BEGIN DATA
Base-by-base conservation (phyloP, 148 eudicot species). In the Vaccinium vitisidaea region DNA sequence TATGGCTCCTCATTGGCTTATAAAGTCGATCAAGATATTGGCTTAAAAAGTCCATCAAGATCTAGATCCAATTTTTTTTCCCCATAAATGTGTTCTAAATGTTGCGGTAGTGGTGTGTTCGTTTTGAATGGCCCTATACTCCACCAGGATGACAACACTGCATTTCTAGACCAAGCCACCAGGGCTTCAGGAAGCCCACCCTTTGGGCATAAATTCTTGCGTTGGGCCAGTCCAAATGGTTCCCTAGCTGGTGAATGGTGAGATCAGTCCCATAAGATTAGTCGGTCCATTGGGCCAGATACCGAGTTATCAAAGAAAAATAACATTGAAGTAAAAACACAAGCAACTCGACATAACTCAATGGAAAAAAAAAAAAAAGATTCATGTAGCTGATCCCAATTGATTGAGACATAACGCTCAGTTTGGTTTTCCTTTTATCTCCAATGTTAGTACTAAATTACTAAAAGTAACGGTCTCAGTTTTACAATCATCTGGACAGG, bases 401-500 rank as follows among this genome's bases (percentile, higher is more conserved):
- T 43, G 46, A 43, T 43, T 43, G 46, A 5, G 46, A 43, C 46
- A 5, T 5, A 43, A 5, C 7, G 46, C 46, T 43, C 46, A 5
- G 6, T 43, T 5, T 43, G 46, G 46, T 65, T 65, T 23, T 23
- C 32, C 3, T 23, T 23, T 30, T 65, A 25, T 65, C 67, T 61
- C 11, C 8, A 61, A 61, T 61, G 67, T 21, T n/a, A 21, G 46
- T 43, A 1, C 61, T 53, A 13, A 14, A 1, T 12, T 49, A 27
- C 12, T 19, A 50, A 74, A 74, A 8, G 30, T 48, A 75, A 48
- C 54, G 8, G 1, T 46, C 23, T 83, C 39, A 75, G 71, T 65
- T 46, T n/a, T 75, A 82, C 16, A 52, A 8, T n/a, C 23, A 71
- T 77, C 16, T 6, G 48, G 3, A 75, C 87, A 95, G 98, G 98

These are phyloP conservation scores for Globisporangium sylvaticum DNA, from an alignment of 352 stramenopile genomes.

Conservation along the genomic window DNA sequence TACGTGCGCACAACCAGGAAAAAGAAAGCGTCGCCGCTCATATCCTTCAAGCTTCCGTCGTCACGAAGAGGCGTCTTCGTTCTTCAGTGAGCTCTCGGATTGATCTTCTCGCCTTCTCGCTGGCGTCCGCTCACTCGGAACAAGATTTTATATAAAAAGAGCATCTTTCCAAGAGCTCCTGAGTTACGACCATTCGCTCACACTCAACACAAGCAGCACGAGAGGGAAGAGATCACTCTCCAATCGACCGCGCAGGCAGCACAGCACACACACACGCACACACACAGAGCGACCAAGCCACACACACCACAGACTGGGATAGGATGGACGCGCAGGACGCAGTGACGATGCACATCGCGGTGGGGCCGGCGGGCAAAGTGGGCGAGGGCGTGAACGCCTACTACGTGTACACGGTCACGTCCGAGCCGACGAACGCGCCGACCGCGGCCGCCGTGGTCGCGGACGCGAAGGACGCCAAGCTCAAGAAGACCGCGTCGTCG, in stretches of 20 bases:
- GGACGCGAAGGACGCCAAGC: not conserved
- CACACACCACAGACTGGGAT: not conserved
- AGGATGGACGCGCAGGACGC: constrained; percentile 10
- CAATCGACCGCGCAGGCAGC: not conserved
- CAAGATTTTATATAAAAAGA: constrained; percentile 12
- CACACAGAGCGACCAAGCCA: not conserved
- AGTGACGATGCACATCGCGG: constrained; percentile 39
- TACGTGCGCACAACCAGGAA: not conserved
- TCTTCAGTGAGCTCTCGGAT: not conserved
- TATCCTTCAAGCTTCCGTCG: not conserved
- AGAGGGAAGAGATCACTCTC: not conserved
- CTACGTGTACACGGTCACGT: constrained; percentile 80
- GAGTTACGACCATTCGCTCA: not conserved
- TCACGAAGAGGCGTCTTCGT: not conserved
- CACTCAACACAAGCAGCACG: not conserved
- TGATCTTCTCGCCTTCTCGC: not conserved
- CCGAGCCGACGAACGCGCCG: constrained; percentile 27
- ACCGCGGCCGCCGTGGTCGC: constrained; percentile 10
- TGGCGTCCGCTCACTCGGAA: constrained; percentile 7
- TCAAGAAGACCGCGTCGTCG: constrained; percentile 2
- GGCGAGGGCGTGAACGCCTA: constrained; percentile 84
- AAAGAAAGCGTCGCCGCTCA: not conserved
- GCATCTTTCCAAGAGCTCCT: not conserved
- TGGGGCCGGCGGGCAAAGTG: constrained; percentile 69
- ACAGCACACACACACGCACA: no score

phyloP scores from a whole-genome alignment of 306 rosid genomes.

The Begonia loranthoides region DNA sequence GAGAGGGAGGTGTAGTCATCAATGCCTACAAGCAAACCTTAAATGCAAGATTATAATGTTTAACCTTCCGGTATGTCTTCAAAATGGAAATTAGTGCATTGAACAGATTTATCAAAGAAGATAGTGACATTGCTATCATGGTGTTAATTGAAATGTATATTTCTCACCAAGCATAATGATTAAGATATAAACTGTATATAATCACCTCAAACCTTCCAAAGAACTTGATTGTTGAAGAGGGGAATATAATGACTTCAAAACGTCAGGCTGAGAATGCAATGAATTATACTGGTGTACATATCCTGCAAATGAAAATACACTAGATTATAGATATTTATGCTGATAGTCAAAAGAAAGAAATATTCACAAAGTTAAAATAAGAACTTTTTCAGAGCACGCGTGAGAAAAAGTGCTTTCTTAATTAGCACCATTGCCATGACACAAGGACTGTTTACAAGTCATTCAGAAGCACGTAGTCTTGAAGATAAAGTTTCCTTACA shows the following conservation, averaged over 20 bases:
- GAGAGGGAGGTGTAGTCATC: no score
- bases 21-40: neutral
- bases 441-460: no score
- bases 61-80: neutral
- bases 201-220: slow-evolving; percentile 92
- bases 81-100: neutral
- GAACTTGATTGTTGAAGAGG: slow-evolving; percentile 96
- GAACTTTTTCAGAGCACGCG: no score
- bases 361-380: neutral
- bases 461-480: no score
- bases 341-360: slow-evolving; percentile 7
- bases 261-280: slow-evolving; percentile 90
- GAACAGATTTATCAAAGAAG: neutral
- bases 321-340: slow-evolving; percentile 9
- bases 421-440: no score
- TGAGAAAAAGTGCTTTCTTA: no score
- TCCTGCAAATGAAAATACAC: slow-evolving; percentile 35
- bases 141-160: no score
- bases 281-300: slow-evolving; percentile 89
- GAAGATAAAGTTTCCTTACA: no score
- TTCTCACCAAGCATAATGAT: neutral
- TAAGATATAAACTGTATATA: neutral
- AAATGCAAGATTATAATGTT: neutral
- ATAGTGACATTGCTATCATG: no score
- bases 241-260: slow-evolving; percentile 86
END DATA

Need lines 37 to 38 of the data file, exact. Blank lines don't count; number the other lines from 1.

- TGGGGCCGGCGGGCAAAGTG: constrained; percentile 69
- ACAGCACACACACACGCACA: no score